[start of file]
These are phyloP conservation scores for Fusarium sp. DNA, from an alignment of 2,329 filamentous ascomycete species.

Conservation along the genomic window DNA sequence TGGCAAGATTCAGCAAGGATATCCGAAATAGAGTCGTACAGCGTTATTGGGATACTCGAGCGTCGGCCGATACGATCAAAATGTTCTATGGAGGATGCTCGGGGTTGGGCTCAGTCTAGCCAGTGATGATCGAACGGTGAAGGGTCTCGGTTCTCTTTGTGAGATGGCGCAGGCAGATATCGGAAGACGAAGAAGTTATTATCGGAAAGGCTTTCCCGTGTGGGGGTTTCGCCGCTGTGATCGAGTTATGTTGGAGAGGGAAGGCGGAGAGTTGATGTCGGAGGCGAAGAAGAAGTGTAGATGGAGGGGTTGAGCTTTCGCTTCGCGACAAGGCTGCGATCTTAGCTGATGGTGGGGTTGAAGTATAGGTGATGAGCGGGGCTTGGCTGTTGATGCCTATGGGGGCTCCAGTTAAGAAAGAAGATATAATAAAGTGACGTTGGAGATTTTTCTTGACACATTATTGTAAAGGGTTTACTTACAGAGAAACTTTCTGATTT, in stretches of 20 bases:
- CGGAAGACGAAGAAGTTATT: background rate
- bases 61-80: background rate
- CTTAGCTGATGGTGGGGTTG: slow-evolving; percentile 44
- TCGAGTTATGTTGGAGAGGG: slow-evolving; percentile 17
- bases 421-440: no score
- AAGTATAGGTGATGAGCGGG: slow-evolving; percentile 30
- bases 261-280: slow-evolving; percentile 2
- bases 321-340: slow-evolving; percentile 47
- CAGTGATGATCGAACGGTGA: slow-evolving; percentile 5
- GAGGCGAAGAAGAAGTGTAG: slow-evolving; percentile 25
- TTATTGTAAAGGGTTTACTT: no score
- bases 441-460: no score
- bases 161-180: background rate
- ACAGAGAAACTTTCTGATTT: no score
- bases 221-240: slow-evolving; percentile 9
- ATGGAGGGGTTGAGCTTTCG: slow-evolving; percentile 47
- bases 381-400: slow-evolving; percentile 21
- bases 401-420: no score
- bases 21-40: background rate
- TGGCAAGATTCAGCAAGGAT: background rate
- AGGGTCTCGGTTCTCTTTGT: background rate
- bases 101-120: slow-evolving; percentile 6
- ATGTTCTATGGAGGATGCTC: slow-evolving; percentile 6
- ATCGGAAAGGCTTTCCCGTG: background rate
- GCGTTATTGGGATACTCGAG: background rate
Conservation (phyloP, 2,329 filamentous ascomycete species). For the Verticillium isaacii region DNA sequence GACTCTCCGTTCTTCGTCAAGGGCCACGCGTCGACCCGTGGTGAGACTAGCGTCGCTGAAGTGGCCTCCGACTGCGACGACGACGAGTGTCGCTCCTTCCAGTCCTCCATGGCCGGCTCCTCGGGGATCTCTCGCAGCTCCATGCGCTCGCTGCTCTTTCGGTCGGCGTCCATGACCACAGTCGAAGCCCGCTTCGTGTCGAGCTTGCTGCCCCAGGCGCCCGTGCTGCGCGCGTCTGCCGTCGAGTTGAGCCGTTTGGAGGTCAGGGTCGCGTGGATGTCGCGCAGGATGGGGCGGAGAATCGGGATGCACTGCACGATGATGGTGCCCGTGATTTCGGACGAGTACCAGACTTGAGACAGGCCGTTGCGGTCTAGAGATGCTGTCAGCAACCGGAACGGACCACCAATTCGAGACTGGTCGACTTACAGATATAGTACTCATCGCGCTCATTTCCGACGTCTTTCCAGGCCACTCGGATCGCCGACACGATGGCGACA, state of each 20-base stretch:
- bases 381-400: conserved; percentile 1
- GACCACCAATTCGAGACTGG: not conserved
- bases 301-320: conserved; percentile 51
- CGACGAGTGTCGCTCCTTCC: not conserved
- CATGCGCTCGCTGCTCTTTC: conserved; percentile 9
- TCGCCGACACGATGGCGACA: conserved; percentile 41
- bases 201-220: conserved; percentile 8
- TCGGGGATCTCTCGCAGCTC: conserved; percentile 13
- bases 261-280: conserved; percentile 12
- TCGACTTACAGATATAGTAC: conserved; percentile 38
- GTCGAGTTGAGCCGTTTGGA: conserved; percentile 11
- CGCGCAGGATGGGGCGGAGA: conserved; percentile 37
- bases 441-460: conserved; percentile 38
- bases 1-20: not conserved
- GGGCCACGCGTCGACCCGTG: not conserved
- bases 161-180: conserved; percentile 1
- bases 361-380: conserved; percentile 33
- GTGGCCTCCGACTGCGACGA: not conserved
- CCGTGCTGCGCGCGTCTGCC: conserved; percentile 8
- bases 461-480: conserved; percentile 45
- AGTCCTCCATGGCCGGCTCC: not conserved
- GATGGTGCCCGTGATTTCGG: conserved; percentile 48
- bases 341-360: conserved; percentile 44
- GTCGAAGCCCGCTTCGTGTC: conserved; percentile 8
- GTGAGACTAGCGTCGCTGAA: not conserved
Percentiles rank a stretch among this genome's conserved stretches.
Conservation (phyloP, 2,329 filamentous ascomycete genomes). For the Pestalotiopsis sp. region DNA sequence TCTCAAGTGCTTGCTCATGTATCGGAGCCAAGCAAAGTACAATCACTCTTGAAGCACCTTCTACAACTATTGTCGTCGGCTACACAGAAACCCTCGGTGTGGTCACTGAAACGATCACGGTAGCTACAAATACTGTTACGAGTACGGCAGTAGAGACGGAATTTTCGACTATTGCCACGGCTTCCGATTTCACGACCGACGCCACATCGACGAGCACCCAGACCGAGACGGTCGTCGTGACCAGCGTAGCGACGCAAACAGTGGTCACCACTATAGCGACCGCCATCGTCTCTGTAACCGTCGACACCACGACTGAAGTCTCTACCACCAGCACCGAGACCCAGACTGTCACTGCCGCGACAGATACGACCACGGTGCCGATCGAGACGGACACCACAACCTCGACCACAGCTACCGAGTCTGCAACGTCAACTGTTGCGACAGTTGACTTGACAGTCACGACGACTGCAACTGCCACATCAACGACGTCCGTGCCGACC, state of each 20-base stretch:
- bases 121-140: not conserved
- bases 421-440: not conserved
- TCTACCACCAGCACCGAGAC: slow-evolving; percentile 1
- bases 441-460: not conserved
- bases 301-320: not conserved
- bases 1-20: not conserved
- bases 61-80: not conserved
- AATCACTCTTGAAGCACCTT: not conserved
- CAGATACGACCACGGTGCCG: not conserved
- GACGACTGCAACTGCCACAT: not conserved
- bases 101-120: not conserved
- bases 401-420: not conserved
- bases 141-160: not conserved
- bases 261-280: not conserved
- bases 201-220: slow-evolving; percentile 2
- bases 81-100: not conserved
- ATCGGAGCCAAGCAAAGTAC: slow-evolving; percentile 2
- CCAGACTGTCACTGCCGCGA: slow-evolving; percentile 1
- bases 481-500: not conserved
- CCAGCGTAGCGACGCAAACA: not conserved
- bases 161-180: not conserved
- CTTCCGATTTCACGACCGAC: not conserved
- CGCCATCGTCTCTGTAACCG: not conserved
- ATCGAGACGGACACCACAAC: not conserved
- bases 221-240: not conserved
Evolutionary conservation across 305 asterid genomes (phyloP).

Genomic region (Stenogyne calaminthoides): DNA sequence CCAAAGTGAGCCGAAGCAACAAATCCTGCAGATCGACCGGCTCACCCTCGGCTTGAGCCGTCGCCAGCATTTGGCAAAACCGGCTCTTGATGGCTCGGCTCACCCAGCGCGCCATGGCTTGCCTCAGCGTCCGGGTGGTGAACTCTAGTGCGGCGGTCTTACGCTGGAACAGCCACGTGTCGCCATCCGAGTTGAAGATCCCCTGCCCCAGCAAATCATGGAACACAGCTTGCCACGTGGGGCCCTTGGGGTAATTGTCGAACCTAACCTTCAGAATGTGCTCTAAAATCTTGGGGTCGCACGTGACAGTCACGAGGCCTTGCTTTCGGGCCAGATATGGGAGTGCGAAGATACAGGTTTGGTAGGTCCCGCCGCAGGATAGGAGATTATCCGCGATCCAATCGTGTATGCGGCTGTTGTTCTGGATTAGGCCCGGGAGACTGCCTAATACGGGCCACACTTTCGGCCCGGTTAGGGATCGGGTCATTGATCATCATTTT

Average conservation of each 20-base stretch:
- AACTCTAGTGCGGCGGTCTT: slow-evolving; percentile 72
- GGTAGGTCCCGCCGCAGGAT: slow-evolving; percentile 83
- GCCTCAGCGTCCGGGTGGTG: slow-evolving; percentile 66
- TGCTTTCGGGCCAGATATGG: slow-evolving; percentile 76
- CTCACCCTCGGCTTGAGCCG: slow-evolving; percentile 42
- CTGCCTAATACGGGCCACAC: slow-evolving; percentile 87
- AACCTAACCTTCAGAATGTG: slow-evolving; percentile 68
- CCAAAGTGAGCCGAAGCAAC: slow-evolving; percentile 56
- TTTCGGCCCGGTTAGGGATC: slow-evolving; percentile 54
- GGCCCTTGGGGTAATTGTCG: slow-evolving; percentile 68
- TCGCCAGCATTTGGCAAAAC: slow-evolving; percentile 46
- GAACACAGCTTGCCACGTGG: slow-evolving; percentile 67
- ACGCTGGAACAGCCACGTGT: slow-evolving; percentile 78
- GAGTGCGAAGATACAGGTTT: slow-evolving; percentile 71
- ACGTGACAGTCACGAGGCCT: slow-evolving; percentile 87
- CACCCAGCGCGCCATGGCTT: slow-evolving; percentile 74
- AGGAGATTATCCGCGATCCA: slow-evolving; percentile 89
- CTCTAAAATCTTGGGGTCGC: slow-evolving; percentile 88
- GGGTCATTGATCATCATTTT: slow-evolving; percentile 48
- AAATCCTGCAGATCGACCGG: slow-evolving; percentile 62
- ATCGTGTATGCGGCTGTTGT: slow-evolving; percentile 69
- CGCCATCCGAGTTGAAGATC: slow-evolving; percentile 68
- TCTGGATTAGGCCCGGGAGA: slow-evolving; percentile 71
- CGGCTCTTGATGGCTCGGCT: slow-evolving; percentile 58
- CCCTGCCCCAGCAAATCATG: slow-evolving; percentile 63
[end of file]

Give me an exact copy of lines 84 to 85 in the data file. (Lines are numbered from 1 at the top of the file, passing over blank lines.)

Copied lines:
- AACTCTAGTGCGGCGGTCTT: slow-evolving; percentile 72
- GGTAGGTCCCGCCGCAGGAT: slow-evolving; percentile 83